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I've been researching booting and flash memory as found in embedded devices like smartphones, tablets, and boards. There are numerous schemes and an equally numerous amount of obscure terminology. I understand NOR flash allows for XIP. Some NAND chips seem to have special "boot areas" or "boot partitions", and even "boot modes" (though that only makes sense in the context of processors to me).

Setups can utilize boot ROMs embedded in application processors, have separate chips for boot code (on NOR) and system code (on NAND), use U-Boot stored on the internal memory chip as an IPL, or use eMMCs that are boot code-aware with configurable ranges for "boot areas".

Are there memory chips that have a NOR portion and a NAND portion combined into a single address space. That way, say, addresses 0x00000000 through 0x0000FFFF contain a bootloader that can execute in place while addresses 0x00010000 through 0xFFFFFFFF correspond to NAND flash?

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  • \$\begingroup\$ NOR and NAND refer to the structure of the memory cell. the other features are not dependant on memory cell structure, you request for parts is off topic. \$\endgroup\$ – Jasen Jan 21 '16 at 2:51
  • \$\begingroup\$ @Jasen Not a request for parts. I'm asking if such a scheme is used. \$\endgroup\$ – Melab Jan 21 '16 at 6:03
  • \$\begingroup\$ I don't think NAND and NOR processes are compatible. So you would not find them together on the same die. \$\endgroup\$ – mkeith Jan 21 '16 at 8:11
  • \$\begingroup\$ Also, NOR is huge, in terms of die area. So it would not make sense to combine them. \$\endgroup\$ – mkeith Jan 21 '16 at 8:12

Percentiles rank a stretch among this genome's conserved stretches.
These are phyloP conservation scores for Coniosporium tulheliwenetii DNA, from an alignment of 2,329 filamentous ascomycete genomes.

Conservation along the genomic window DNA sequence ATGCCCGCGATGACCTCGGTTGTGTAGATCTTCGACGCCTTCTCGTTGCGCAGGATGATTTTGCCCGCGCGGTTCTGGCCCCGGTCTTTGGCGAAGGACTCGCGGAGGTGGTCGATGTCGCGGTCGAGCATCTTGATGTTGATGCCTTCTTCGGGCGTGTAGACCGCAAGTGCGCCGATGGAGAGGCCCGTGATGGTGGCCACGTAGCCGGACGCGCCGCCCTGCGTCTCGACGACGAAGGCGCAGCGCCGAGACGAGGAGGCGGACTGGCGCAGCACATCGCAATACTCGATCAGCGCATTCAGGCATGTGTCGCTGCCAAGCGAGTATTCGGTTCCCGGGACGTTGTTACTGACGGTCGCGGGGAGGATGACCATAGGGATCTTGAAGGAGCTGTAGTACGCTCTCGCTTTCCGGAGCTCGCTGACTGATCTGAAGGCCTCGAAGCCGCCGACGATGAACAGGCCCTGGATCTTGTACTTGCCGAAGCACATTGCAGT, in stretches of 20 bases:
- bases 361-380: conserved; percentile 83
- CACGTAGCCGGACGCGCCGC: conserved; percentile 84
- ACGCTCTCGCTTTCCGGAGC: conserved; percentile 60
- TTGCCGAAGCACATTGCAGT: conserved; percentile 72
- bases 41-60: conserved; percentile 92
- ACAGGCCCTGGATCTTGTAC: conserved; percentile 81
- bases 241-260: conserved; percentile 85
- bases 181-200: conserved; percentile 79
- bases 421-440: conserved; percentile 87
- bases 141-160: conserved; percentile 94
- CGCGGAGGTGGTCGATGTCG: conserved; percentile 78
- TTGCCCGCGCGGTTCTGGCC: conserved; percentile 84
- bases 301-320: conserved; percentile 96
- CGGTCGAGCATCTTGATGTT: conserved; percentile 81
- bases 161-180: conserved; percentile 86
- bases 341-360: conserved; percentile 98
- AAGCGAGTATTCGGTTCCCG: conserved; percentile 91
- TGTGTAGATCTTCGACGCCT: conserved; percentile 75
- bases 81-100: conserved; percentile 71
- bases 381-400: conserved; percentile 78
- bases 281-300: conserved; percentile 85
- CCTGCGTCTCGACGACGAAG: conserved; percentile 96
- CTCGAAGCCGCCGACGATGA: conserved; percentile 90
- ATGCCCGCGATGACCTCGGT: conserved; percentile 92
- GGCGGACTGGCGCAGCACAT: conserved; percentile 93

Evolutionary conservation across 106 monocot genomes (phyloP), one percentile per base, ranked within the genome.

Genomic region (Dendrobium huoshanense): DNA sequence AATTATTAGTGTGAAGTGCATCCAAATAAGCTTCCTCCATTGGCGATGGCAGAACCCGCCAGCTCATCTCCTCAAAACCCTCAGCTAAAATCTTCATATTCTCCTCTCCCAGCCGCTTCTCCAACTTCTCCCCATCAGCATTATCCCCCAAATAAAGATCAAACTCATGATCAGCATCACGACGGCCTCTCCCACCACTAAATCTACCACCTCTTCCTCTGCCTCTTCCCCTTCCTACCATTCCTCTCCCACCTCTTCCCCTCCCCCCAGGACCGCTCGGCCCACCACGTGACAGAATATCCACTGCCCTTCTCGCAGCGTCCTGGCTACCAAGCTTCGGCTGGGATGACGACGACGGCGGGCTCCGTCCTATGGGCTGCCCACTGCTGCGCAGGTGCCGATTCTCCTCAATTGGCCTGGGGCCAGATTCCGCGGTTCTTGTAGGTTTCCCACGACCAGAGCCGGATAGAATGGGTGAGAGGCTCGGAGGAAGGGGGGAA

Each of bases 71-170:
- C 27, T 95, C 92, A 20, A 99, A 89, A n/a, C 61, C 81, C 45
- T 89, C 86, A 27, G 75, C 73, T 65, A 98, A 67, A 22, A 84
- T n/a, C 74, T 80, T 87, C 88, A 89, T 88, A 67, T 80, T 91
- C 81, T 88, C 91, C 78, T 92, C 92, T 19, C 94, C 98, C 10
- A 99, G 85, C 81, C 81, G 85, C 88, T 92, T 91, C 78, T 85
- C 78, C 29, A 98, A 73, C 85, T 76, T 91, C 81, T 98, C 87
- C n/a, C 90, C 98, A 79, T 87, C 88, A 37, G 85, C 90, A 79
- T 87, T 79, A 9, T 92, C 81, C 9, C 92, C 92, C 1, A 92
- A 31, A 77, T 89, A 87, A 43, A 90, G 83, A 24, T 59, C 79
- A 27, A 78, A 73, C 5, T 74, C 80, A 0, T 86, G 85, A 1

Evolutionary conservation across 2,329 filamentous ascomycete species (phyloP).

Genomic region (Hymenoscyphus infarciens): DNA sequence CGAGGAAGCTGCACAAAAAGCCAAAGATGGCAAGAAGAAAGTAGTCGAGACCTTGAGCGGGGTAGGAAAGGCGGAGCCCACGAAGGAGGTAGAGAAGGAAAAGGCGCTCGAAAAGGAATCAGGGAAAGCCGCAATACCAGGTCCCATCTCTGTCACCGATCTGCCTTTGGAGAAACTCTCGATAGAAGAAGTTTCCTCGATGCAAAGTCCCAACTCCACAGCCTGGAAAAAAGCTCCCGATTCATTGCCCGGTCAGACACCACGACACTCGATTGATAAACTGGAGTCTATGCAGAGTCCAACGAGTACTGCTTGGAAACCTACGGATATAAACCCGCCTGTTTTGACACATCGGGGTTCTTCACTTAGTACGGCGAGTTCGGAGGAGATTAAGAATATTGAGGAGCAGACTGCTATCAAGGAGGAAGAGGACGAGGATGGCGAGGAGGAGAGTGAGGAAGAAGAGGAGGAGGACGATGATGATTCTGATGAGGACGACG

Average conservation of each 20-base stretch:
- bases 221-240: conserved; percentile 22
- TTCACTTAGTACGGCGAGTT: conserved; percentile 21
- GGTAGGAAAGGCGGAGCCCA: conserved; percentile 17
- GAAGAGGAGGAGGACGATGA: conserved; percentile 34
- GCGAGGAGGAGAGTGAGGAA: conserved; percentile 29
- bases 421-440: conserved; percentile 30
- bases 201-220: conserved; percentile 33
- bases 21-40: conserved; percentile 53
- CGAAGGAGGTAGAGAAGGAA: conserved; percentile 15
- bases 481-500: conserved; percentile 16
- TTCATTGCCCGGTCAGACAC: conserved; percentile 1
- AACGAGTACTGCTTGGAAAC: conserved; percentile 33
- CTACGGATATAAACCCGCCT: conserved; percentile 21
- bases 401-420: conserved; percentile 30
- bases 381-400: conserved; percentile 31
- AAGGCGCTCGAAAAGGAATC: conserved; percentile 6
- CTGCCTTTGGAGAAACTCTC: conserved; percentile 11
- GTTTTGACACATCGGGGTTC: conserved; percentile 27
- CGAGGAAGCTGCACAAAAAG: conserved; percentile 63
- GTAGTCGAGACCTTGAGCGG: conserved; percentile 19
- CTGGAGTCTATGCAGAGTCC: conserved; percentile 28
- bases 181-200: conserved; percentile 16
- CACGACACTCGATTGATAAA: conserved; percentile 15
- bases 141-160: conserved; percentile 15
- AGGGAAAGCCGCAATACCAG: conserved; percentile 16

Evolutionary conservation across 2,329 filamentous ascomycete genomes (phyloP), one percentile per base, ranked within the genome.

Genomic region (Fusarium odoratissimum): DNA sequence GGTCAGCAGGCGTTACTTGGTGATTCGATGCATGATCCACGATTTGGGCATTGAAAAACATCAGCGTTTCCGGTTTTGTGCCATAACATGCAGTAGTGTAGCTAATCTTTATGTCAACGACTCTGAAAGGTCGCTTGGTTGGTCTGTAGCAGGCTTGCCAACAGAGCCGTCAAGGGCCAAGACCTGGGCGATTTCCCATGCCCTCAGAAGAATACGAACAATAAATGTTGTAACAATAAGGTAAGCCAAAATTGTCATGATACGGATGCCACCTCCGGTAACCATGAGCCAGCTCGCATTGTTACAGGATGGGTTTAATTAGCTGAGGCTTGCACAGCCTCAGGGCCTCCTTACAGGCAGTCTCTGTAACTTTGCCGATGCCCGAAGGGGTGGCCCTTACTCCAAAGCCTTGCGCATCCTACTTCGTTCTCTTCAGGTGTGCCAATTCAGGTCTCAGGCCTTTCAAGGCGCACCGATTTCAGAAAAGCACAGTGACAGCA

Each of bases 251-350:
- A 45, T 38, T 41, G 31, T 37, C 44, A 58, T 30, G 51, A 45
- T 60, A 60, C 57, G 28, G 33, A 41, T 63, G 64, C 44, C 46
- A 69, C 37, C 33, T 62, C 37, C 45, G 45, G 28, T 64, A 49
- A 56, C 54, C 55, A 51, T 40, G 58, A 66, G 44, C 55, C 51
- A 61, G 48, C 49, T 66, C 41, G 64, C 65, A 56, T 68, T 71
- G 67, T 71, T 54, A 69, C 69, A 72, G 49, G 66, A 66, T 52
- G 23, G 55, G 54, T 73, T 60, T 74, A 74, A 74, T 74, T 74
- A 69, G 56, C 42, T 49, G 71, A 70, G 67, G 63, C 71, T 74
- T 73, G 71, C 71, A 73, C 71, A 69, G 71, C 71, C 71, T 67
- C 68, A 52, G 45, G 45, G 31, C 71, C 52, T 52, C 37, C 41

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I'm not aware of a chip that combines the two onto a single die like that, or a shared address space but I'm sure someone has made a multi-chip module with both topologies on-board.

To address your comment about NAND boot areas, they are special only because some NAND chips are sold with guaranteed 'good' sectors at the start, where you can store infrequently updated code such as a bootloader or other IPL. This saves you from having to juggle that critical piece of software around during normal NAND controller operations that may re-map bad blocks, etc.

I suppose someone who implemented their own memory controller in a FPGA and connected two separate parallel memories, one NAND and one NOR could implement such a device, but that's a lot of hardware.

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  • \$\begingroup\$ As the NAND chips move to smaller process nodes, this system of having good boot sectors is going out the window. Best to use some form of error correction in your bootloader code, or store it on some type of NOR. \$\endgroup\$ – mkeith Jan 21 '16 at 8:10

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